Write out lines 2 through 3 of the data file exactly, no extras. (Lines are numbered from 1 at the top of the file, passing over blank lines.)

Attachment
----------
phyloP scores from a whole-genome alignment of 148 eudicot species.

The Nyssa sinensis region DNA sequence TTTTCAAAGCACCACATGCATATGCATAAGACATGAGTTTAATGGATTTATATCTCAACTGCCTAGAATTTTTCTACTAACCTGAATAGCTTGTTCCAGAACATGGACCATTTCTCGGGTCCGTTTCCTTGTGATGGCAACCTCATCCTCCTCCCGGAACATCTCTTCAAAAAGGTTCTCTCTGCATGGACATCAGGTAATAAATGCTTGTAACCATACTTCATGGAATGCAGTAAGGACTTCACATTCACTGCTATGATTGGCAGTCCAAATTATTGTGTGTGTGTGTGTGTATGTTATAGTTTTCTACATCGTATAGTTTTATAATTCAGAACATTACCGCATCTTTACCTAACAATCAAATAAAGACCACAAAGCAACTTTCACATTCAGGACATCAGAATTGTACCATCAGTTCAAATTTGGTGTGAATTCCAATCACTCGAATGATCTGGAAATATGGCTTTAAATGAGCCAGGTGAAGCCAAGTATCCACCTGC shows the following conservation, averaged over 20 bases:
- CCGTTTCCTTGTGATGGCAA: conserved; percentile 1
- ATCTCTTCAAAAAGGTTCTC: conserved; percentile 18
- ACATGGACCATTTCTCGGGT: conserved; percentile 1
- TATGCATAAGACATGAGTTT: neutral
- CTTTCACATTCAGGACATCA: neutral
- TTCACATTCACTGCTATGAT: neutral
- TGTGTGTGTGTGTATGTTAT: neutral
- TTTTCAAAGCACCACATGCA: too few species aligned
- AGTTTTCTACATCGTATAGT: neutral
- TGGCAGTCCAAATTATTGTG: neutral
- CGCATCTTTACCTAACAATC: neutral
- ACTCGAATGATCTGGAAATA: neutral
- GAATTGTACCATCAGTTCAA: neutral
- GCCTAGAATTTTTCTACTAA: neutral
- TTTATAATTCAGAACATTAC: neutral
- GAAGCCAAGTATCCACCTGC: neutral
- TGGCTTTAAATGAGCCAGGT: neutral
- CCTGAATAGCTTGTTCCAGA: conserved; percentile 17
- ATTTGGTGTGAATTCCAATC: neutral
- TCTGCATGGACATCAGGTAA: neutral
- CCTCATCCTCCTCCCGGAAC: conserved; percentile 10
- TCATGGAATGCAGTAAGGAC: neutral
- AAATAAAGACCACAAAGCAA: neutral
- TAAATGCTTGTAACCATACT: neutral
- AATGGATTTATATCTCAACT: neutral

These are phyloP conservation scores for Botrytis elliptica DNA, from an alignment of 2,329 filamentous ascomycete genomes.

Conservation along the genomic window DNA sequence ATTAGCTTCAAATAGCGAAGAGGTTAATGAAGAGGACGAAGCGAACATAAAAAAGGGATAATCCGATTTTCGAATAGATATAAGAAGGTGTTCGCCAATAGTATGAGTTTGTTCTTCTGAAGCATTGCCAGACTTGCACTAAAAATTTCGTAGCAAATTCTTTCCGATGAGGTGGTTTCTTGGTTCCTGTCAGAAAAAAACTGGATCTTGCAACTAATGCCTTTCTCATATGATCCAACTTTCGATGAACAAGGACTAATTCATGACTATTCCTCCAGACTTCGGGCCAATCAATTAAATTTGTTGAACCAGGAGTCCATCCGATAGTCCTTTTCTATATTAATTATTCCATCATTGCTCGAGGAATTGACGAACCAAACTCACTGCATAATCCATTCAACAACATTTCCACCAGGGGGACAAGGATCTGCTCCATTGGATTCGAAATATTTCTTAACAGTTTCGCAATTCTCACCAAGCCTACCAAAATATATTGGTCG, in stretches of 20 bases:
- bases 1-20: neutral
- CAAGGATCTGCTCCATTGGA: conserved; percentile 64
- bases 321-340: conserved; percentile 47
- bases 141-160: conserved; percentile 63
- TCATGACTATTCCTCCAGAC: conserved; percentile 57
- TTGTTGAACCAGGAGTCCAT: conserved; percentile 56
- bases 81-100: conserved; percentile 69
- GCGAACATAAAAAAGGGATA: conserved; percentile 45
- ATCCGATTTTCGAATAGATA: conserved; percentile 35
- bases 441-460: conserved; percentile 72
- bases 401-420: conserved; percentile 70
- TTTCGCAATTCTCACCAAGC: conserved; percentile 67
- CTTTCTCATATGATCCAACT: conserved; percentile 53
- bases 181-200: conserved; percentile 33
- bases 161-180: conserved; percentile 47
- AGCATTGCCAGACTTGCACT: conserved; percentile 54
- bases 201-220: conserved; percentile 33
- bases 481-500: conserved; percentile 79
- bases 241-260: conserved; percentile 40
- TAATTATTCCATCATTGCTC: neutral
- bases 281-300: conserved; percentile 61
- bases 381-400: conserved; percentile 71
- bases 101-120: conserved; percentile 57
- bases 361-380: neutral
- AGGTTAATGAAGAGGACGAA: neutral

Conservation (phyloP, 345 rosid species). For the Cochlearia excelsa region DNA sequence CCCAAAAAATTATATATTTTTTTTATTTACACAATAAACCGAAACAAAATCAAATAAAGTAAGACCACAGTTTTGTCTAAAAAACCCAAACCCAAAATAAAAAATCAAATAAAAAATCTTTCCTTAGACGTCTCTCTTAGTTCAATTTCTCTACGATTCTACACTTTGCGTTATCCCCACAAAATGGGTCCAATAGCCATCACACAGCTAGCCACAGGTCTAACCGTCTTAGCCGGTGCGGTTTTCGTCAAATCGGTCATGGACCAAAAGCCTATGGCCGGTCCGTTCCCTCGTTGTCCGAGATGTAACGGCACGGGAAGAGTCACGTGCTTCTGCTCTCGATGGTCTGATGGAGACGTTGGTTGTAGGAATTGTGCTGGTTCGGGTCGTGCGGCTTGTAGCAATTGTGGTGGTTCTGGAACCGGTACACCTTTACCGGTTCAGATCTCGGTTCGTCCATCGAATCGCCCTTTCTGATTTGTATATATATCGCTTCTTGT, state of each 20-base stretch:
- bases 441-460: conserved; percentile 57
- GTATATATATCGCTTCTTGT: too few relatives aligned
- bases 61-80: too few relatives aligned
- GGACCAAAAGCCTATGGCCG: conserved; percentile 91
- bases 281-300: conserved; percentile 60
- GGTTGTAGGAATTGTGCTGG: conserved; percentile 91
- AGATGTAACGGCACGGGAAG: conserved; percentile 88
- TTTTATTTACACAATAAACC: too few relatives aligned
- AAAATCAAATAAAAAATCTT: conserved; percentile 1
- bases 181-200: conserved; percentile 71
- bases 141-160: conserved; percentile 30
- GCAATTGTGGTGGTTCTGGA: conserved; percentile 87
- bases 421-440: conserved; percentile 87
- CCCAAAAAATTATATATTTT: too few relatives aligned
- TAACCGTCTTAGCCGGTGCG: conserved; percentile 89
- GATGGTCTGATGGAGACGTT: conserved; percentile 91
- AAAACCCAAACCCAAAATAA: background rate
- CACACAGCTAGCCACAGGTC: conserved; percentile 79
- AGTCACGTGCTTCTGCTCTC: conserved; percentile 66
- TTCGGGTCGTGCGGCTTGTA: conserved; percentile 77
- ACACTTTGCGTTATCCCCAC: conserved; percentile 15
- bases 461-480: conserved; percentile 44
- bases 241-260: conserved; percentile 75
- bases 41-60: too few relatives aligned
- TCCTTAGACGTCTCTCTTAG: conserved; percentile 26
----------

The Nyssa sinensis region DNA sequence TTTTCAAAGCACCACATGCATATGCATAAGACATGAGTTTAATGGATTTATATCTCAACTGCCTAGAATTTTTCTACTAACCTGAATAGCTTGTTCCAGAACATGGACCATTTCTCGGGTCCGTTTCCTTGTGATGGCAACCTCATCCTCCTCCCGGAACATCTCTTCAAAAAGGTTCTCTCTGCATGGACATCAGGTAATAAATGCTTGTAACCATACTTCATGGAATGCAGTAAGGACTTCACATTCACTGCTATGATTGGCAGTCCAAATTATTGTGTGTGTGTGTGTGTATGTTATAGTTTTCTACATCGTATAGTTTTATAATTCAGAACATTACCGCATCTTTACCTAACAATCAAATAAAGACCACAAAGCAACTTTCACATTCAGGACATCAGAATTGTACCATCAGTTCAAATTTGGTGTGAATTCCAATCACTCGAATGATCTGGAAATATGGCTTTAAATGAGCCAGGTGAAGCCAAGTATCCACCTGC shows the following conservation, averaged over 20 bases:
- CCGTTTCCTTGTGATGGCAA: conserved; percentile 1